New Zealand central bank given new tools to fight economic bubbles

2013-05-16 03:45:46 GMT2013-05-16 11:45:46(Beijing Time)  Xinhua English

WELLINGTON, May 16 (Xinhua) -- The New Zealand government and the Reserve Bank of New Zealand (RBNZ) have agreed on new macro- prudential tools targeting potential economic bubbles such as the country's overheating housing market.

Finance Minister Bill English and RBNZ Governor Graeme Wheeler have signed a memorandum of understanding on measures to protect the economy and financial system from boom and bust cycles.

"Excessive credit growth, followed by a bust, was at the core of the global financial crisis," English said in a statement on the government's annual Budget Thursday.

"While New Zealand's banking system avoided the upheaval that engulfed some other countries, the government has agreed that the Reserve Bank should have extra measures available to reduce New Zealand's vulnerability to such cycles."

The memorandum provided four new measures in addition to existing increased capital and liquidity requirements, which would require banks to:

-- hold additional capital on their balance sheets as a buffer during an economy-wide credit boom;

-- hold additional capital against loans in specific sectors if risks emerge in those sectors;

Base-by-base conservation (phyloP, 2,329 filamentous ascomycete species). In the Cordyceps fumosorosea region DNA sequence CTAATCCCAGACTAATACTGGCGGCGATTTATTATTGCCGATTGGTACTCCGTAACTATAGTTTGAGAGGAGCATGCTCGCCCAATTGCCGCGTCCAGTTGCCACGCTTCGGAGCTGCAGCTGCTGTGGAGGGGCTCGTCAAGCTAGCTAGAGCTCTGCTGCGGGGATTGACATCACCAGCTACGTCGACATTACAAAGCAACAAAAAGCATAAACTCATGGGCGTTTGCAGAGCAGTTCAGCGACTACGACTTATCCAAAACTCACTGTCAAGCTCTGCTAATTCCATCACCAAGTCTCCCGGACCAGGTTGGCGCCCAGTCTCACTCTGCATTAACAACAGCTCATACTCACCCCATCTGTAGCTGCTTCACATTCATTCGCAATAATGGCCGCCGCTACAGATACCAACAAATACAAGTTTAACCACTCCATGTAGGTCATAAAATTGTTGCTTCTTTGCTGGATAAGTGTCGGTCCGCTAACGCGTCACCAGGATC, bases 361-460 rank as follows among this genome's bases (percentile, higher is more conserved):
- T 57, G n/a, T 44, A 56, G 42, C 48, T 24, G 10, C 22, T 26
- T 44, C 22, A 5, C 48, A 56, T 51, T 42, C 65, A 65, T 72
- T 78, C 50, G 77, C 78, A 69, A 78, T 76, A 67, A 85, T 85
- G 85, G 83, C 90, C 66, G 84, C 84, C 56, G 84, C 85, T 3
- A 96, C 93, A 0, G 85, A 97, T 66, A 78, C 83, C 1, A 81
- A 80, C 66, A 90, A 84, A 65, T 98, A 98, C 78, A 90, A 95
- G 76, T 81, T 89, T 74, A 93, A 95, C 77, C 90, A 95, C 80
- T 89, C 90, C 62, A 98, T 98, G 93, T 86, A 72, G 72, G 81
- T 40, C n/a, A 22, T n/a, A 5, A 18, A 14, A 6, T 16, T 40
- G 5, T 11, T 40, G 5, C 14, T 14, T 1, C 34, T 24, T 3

-- adjust their funding ratios to use more stable sources of funding to avoid short-term funding shortages;

-- apply quantitative restrictions on the share of high loan-to- value ratio loans in the housing sector.

"These extra tools, if it becomes necessary for the Reserve Bank to apply them, will help to promote financial stability," English said.

"They will increase the resilience of the financial system during periods of rapid credit growth or easy liquidity conditions, and help to dampen excessive growth in credit and asset prices."

However, the official cash rate would remain the primary monetary policy instrument.

An International Monetary Fund report on Wednesday said New Zealand's housing market could be overvalued by up to 25 percent.

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